Ondamed devices

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Posted 26 April 2018

On the Ondamed website, the following claims are made:

ONDAMED; Focused Tissue Stimulation And Biofeedback
A Breakthrough Technology for you and your patients

After more than 20 years of research and clinical use in Europe, North America, Asia and Australia , these advanced Class II-a medical technologies are approved in many countries for use by medical healthcare professionals as:
Pulsed Electromagnetic Field Therapeutic Medical Devices for Tissue Stimulation with Intended Use for Pain Relief, Soft Tissue Injuries, and Wound Healing.

Does Ondamed devices work? Are they a scam?

I could not find a single study evaluating this device in PubMed (PubMed comprises more than 28 million citations for biomedical literature from MEDLINE, life science journals, and online books. Citations may include links to full-text content from PubMed Central and publisher web sites). So their claim, “more than 20 years of research and clinical use” means “we belief rather than we have proof”. Scams like Laetrile have been making claims for even longer, so their claim of use for 20 years is not proof that the product works.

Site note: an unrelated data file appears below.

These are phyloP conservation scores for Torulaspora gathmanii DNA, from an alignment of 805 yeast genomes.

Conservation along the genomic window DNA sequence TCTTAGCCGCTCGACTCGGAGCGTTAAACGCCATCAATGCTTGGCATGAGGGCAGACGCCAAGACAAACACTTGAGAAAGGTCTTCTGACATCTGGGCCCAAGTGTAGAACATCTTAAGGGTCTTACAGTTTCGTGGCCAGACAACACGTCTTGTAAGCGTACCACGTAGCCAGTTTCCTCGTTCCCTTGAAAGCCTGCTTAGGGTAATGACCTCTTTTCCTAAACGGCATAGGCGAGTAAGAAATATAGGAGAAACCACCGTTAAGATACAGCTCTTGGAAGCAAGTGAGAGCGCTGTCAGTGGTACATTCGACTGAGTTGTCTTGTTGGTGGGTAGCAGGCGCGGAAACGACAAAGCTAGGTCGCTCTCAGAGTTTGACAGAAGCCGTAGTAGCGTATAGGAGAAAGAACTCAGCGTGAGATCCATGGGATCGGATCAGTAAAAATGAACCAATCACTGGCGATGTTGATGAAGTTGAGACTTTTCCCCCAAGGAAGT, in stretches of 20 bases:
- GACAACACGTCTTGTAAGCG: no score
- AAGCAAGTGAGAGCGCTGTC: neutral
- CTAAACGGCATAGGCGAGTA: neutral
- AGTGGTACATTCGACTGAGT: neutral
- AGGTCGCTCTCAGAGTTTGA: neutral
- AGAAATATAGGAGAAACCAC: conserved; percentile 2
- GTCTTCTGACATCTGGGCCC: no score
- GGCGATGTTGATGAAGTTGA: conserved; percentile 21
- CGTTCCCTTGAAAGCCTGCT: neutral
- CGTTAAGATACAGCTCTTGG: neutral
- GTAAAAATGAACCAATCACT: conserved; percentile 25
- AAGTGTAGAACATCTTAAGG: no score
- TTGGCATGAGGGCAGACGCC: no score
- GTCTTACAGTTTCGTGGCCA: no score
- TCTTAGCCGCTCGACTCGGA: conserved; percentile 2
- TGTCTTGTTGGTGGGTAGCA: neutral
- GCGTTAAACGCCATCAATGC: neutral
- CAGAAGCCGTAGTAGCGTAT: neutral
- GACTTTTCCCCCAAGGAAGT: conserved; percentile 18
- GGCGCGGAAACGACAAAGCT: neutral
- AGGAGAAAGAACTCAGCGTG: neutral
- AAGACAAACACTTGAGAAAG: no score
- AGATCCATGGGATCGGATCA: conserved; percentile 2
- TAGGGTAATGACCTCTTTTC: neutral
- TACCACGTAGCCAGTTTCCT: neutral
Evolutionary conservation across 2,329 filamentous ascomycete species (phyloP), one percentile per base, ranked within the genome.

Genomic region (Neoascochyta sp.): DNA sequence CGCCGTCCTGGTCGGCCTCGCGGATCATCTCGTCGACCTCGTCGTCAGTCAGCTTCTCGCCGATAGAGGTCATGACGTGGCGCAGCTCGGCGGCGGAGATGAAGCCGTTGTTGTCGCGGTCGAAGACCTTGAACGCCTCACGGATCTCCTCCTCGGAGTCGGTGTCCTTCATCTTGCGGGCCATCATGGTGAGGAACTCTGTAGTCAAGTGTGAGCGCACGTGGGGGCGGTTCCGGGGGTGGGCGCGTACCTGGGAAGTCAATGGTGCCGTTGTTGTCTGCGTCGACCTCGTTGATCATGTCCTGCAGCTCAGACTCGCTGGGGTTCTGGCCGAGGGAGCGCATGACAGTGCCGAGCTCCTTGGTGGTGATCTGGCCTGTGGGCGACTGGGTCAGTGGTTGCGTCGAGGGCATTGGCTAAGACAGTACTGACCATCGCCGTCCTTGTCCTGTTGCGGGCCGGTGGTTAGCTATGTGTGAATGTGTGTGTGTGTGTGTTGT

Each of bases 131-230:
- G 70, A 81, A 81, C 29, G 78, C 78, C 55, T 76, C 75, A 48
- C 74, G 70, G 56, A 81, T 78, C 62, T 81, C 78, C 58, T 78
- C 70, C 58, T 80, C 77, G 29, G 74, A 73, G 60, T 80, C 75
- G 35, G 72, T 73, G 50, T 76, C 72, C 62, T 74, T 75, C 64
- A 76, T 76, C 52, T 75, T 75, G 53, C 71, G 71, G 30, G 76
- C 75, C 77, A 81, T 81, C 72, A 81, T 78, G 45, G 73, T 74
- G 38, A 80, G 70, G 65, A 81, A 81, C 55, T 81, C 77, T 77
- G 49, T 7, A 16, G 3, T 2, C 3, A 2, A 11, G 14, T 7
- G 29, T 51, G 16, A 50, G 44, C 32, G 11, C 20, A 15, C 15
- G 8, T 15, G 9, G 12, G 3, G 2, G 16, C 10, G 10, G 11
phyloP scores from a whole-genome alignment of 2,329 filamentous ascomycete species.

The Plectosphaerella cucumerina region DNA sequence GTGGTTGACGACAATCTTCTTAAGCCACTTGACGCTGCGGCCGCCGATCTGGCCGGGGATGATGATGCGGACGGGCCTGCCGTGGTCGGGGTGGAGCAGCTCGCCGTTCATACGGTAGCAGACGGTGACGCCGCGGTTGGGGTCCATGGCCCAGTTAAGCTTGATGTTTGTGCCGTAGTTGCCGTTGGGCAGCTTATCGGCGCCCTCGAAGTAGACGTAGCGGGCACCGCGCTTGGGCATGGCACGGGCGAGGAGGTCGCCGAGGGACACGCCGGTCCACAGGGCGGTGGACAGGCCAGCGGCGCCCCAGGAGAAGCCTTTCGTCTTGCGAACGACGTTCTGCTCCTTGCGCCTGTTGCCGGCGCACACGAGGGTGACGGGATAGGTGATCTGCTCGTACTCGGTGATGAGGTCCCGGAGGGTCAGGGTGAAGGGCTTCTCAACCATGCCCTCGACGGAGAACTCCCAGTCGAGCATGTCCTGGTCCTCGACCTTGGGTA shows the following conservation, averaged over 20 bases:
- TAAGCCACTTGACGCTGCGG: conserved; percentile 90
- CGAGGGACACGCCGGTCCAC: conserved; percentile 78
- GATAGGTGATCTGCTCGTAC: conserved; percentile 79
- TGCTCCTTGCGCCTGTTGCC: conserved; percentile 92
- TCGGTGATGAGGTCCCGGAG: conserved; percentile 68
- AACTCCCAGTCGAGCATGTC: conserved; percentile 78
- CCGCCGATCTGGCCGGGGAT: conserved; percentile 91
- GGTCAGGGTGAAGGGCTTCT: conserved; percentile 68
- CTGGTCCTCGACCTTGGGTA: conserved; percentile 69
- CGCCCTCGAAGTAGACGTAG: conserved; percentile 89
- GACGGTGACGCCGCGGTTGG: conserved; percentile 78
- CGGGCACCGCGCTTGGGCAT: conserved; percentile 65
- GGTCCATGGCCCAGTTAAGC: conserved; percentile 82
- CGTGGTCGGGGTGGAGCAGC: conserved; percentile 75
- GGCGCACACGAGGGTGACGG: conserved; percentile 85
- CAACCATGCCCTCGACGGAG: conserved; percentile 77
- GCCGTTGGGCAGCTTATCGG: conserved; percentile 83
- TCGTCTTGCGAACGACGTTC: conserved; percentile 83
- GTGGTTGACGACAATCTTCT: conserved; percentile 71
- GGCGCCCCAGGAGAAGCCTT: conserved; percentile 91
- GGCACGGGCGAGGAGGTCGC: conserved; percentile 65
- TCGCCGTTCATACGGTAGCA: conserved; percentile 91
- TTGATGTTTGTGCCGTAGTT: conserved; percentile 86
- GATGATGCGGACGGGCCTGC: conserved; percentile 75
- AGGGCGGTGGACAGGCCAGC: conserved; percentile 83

In 2015 the USA FDA sent a warning letter to Ondamed to stop making unsubstantiated claims.

Quackwatch, a USA based site, has lumped this device with other EAF (“electrodiagnostic”) devices and regard them as scams calling this one a ‘bogus device‘. Quackwatch gives a good background about these types of devices and whey they are unlikely to work: “Galvanic skin resistance has no proven or logical relationship to the diagnosis or treatment of any disease”.

Considering that there is no objective proof that the product works, and considering that its methods are similar to other “electrodiagnostic devices”, this is a product to avoid.

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One Response to Ondamed devices

  1. Harris 26 April, 2018 at 12:24 pm #

    There is only one practitioner in SA on this website: a Dr WJ de Wet MD (sic), http://www.ondamed.net/en/south-africa.

    He is registered with HPCSA (Health Professions Council of South Africa). (He does not have an “MD” – though he may be using it as shorthand for “medical doctor”?)

    He is a specialist Family Physician – his research project for his MMed (Stellenbosch University) appears to have been on the use of EBM (Evidence Based Medicine) by general practitioners in Gauteng. He states: “It is thus imperative for any practitioner wanting to stay informed regarding the latest treatment plan, to implement EBM, starting with training in the correct use of databases and other options available to them.”

    It is therefore ironic and anomalous that he is himself promoting a non-EBM-based “therapy/intervention”.

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